My father died instantly in the pulpit two weeks ago after uttering his final words: “And when I go to heaven.” I immediately left Chattanooga for Orlando.
The story hit the AP Wire and was listed by Yahoo as the most-read story. A high school friend who lives in Sweden emailed me after seeing the report on CNN.
Jack Arnold, 69, was preaching in Orlando, Fla., on his life verse: “For to me, to live is Christ and to die is gain.” He quoted John Wesley and pointed upward: “As long as God has work for me to do, I am immortal, but if my work is done, I’m outa here.” Moments later he spoke his last sentence about heaven, stopped, grabbed the pulpit, swayed briefly and fell backward. Medics say the heart attack killed him immediately.
“He was just all there, and then not there at all, like a hand came through the roof and snatched him out of his body,” said Chris Williams who told me he was sitting in the front row only five feet from where Dad fell.
My family is certainly sad to lose our father, but we are also glad he went out precisely the way he would want. Nevertheless, we have scratched our heads regarding why it became an international story. Our best guess is that people are concerned about the next life. Most of us have some early childhood image of the preacher urging us to prepare to meet our Maker. And when the man connected to God gets snatched away after a final warning, it makes you stop and think.
Even Paul Harvey reported the remarkable event. But perhaps he will let me go ahead and tell the rest of the story, which is far more poignant when you learn that my father was weak, flawed, and glaringly human. You don’t have to be perfect to finish strong.
I watched him lay in a hospital bed for weeks after a nervous breakdown two decades ago. As a child I remember him singing triumphant hymns early in the morning before preaching. But as a teenager I heard him cry out in rage and weep profusely in despair at 3 and 4 in the morning.
He had a temper. But to his credit, he would always come back to his kids and ask their forgiveness after losing it. He lightened up over time. He also had a streak of ambition and a desire for greatness that never quite materialized. He played basketball for the legendary coach John Wooden at UCLA, just before they won an unprecedented 10 national championships. But Dad never started and didn’t get much playing time. He earned his doctorate from the premiere Dallas Theological Seminary, won the award for theology, and later wrote volumes of material on Christian living. But it was classmate friends like Chuck Swindoll and Hal Lindsay who became household Christian names after publishing a multitude of books. Dad could never get his church beyond three or four hundred folks, and it was this failure in his own eyes to rise above mediocrity that contributed to his mid-life crisis and deep depression.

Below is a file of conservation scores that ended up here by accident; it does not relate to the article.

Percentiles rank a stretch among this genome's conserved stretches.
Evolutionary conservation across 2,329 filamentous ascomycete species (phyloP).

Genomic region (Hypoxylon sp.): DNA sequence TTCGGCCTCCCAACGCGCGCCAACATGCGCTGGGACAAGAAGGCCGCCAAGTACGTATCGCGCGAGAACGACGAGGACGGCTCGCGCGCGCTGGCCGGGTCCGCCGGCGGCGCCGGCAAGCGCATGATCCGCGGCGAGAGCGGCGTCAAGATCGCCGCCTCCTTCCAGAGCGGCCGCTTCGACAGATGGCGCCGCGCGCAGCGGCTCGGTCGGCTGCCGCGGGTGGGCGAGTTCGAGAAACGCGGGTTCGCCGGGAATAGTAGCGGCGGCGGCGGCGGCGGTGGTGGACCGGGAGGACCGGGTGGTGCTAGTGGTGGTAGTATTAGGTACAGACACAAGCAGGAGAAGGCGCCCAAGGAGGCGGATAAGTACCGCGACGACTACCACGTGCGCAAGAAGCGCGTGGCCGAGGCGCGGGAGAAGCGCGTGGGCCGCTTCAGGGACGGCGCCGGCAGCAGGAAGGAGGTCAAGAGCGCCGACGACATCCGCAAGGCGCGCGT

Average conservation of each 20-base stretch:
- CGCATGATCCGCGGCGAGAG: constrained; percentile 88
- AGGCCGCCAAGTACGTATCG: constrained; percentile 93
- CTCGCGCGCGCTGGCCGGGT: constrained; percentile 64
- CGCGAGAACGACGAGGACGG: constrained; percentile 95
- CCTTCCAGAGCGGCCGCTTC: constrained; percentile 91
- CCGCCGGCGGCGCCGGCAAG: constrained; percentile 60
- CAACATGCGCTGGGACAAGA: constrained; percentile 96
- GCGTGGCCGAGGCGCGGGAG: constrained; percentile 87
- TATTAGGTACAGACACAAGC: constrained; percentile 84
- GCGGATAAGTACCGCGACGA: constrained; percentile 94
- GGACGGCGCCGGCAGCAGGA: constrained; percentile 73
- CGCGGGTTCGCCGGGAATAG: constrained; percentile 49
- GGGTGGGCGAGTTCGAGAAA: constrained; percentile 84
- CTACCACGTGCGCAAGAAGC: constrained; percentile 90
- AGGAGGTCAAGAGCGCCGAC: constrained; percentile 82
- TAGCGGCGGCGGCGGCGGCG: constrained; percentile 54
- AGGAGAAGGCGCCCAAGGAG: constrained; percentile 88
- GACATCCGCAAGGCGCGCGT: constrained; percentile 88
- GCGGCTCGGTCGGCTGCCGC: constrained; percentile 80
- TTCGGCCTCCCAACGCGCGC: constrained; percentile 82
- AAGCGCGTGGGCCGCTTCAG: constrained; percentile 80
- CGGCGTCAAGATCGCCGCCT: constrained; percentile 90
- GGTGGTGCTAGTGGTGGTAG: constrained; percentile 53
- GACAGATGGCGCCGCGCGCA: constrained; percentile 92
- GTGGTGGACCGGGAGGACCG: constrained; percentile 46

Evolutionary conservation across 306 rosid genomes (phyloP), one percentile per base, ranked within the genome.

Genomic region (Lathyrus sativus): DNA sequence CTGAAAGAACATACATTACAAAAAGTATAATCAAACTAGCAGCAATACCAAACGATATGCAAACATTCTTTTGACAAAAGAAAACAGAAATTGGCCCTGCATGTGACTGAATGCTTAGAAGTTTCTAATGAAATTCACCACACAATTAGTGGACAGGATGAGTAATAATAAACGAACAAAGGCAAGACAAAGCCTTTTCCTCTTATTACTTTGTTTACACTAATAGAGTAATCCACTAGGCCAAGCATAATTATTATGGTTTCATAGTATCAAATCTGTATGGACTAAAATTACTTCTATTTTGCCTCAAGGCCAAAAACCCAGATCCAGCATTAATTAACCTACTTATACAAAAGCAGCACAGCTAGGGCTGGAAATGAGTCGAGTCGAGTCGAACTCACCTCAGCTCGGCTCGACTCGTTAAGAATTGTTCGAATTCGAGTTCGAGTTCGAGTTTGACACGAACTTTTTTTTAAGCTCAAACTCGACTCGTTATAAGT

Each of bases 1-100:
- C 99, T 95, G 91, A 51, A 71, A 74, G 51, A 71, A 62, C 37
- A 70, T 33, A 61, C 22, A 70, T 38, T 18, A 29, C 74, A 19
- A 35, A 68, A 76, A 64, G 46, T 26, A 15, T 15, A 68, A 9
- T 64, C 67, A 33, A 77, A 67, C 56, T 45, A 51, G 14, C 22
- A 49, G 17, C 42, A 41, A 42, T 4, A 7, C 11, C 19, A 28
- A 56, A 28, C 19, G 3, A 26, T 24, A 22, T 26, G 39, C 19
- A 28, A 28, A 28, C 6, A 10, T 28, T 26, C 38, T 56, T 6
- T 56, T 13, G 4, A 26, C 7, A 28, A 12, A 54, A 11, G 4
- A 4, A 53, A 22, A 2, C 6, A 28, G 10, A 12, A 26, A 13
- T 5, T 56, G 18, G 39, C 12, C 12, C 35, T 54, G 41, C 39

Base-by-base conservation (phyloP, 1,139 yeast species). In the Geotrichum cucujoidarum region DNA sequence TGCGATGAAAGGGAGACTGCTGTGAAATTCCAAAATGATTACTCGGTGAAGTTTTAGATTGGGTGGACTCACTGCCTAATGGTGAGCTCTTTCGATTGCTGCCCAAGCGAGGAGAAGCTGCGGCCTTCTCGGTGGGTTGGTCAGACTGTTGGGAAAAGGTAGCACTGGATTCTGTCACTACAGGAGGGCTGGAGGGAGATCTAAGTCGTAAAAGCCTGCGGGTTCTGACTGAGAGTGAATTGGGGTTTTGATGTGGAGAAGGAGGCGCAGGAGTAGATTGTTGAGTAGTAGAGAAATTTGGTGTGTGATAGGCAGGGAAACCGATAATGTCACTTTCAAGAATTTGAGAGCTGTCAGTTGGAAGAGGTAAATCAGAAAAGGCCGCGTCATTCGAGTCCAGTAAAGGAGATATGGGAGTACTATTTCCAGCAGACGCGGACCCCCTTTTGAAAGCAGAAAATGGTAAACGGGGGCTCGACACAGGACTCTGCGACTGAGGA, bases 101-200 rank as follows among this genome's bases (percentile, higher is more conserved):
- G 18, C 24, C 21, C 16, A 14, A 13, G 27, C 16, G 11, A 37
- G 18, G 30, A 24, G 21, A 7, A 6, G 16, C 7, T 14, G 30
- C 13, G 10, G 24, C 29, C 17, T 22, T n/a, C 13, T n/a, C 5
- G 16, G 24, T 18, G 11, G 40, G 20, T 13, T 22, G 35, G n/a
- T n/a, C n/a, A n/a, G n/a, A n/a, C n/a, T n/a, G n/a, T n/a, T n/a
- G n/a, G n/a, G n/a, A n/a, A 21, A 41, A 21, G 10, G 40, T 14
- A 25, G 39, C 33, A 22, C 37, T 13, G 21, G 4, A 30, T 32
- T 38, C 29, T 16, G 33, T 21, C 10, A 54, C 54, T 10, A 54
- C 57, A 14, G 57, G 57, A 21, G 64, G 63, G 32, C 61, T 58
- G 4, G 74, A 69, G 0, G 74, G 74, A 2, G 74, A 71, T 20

Nothing changed immediately. But over the years Dad accepted his role – fame was a privilege, not a right – and he learned to serve his Lord as a simple, faithful pastor and then missionary to third-world countries. He struggled in his marriage, but he and mom fought through the tough times and both said their last 10 years together were their best. Early on a staunch Calvinist, he still never compromised on the basic tenants of his Christian faith, but later in life he graciously worked side by side with Anglicans, Pentecostals, Baptists and many others. He was a presbyterian with a little ‘p,’ he said, and calvinist with a little ‘c.’ To the shock of me and my siblings, he even allowed us to store our small portions of wine and beer in his refrigerator the last year of his life. He, however, never drank any.
He did struggle. He would fall and get up again. Yet he also improved and persevered. Yes, his final moments were glorious, but his journey also involved much pain and failure. Ironically, he finally made national and international headlines 24 hours after his death. But this too should encourage all of us who believe our reward is most likely on the other side of the river. And even the more secular folk can be encouraged that their labor and love may finally find its fruit and fulfillment in post-mortem fashion.
When I grabbed a handful of cold dirt and threw it on my father’s grave last week, my sadness was superseded by joy. The story could have been very different for the suicidal man in his forties. I trust God’s mercy for any of us who may not finish as sensationally strong as my father did. But he provides great inspiration for all of us to persevere during our life.
Words sent by Mr. Wooden were read aloud at the memorial service. “The circumstances of Jack’s passing was consistent with how he played the game of basketball as a member of the UCLA team. He always gave everything he had right down to the very last second. He was not blessed with as much physical ability as others, but no one worked harder or was more highly respected than Jack.” Paul Harvey reported that “Pastor Jack Arnold’s last words were, ‘And when I get to heaven,’ . . . and he went!”
If Paul Harvey reported it correctly, then my father won a great victory that day – even better than 10 NCAA Championships. I’m sure Mr. Wooden would agree.
Dean W. Arnold is a journalist and author in Chattanooga.
Jan. 26, 2005
Dean W. Arnold